Before we launch fully into what follows--thorny and difficult going at best and filled with the potential traps of misinterpretation, it might be good to record one famous theologians thoughts on the Letter to the Romans.

from Preface to Romans
Martin Luther

This letter is truly the most important piece in the New Testament. It is purest Gospel. It is well worth a Christian's while not only to memorize it word for word but also to occupy himself with it daily, as though it were the daily bread of the soul. It is impossible to read or to meditate on this letter too much or too well. The more one deals with it, the more precious it becomes and the better it tastes. Therefore I want to carry out my service and, with this preface, provide an introduction to the letter, insofar as God gives me the ability, so that every one can gain the fullest possible understanding of it. Up to now it has been darkened by glosses and by many a useless comment, but it is in itself a bright light, almost bright enough to illumine the entire Scripture.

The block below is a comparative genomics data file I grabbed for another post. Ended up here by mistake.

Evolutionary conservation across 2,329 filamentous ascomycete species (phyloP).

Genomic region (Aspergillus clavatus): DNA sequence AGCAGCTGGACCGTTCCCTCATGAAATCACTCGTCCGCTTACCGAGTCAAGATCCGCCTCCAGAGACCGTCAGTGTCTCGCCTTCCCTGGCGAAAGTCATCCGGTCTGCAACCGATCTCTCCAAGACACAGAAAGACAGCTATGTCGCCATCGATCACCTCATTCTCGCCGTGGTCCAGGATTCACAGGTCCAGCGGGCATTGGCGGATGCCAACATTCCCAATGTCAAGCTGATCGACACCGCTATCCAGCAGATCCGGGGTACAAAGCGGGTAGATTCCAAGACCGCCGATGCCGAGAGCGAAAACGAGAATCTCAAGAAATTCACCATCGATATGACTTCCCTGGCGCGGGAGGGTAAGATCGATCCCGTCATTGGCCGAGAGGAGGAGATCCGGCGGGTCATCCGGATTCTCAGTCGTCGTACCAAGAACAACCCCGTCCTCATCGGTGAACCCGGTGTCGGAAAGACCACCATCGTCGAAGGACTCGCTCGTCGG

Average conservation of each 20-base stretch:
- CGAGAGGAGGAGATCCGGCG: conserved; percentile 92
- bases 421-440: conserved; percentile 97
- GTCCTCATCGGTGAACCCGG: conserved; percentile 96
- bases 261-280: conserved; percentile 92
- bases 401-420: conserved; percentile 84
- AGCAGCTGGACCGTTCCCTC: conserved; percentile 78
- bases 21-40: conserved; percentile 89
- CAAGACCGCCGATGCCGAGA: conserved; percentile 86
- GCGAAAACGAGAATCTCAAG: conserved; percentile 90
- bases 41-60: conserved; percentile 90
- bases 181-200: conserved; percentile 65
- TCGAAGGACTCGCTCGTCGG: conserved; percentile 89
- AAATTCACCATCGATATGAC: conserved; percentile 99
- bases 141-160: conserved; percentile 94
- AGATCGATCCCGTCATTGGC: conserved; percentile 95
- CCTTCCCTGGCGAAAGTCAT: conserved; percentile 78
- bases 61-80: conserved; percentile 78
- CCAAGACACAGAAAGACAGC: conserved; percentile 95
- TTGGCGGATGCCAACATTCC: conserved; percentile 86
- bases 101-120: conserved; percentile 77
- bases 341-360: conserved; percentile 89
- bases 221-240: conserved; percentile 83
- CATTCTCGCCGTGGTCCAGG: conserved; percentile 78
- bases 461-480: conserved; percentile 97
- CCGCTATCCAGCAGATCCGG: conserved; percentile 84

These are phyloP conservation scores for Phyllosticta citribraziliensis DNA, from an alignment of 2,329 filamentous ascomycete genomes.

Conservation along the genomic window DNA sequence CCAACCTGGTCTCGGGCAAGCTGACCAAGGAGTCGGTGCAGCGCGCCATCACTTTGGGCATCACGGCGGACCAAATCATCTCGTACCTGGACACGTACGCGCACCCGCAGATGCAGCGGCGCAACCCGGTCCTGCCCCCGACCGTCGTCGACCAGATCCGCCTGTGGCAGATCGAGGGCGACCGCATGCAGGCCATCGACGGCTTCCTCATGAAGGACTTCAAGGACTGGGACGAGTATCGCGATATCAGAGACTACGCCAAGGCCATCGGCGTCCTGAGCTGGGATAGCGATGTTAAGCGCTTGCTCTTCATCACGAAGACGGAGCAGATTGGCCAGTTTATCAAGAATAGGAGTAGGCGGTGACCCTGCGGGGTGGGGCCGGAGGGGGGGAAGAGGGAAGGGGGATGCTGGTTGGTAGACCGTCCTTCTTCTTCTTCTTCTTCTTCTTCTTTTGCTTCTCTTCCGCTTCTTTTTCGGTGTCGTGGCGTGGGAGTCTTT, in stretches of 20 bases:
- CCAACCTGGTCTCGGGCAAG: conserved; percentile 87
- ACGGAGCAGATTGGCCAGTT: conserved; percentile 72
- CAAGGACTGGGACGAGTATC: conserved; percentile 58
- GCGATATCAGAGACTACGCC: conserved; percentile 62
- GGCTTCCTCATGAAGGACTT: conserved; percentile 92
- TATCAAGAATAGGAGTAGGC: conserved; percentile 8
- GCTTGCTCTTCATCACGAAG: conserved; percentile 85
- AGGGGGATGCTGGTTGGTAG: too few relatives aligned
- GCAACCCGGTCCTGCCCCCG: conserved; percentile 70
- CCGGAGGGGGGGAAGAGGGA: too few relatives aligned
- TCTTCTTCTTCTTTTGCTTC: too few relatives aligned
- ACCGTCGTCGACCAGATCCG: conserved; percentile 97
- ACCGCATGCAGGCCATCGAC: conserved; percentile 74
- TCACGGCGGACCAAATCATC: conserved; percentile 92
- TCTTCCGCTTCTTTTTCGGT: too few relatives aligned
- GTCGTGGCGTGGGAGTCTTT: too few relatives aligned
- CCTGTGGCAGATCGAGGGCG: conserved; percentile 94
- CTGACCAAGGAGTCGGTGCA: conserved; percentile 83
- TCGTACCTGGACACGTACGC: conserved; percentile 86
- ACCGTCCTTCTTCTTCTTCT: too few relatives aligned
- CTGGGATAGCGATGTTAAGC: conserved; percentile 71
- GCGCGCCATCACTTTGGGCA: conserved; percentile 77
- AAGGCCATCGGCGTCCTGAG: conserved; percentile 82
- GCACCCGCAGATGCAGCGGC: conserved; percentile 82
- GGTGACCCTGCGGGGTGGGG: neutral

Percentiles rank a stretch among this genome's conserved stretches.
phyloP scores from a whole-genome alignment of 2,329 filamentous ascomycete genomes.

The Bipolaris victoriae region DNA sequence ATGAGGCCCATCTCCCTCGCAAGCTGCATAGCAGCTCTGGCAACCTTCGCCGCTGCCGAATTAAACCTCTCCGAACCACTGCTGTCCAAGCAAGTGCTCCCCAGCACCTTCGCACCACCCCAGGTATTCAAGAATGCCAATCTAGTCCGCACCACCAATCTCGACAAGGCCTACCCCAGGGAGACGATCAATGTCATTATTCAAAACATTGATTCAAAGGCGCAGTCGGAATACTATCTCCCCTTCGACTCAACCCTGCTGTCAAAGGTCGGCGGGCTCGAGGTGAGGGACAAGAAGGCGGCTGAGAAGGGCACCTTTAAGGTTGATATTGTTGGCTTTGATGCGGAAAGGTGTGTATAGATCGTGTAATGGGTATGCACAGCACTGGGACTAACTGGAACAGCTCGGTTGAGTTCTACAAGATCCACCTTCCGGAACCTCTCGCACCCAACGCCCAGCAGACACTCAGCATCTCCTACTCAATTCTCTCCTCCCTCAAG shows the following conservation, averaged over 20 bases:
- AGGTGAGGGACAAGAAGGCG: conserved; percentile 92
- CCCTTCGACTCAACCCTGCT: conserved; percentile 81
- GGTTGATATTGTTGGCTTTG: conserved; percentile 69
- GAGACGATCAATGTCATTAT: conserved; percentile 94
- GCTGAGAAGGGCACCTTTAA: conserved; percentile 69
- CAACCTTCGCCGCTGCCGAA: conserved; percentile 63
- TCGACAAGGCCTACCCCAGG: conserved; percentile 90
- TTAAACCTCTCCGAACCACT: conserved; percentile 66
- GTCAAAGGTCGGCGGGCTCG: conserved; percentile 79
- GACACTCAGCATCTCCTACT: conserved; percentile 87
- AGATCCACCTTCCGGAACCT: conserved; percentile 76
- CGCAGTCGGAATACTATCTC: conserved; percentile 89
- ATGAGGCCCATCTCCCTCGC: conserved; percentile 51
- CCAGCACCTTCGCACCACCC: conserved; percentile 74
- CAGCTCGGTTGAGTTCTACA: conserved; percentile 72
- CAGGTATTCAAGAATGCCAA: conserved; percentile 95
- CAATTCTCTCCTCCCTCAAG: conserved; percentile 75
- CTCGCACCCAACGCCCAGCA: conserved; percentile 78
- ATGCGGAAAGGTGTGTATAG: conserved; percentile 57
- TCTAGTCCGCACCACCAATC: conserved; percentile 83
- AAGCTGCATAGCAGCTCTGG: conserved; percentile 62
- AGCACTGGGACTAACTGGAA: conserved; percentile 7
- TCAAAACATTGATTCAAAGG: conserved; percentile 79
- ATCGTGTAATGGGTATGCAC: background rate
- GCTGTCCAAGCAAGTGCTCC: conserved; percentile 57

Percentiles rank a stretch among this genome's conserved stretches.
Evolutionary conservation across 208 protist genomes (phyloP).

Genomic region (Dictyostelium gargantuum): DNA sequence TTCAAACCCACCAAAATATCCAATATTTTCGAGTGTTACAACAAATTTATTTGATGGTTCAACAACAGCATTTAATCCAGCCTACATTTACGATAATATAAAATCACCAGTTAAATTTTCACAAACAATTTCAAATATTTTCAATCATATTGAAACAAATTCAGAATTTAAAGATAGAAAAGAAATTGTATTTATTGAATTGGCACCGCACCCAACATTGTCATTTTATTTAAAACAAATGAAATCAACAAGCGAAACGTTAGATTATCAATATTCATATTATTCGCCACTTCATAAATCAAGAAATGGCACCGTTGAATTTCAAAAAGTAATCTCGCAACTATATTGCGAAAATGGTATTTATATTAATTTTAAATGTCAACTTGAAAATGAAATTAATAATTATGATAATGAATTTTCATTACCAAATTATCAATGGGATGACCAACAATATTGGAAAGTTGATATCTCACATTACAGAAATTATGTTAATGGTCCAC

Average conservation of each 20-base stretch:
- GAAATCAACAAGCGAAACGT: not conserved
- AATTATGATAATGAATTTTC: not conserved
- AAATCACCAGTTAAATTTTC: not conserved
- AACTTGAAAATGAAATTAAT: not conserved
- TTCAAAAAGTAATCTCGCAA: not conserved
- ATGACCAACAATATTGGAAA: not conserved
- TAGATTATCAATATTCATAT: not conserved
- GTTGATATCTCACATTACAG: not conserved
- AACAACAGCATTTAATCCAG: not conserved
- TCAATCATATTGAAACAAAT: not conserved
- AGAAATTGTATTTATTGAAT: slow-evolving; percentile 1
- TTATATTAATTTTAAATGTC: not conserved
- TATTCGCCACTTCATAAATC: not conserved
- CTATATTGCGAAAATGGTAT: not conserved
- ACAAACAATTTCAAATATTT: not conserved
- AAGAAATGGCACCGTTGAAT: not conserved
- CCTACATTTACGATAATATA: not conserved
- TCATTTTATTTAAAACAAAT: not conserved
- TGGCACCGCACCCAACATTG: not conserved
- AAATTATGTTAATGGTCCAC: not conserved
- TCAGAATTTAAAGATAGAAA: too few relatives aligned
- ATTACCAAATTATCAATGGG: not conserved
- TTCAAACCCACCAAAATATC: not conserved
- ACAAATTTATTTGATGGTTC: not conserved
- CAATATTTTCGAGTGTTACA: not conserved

[See the translation of the whole here.]

And so, here I am to again darken it with glosses, or perhaps offer a sputtering torch in comparison to the floodlights true theologians cast upon it.

It is good to remember that The Letter to the Romans is one source of the great divide between Catholics and Protestants. It is in this letter that Martin Luther and others find so much evidence so support their sola fides that it becomes for them an article of the faith.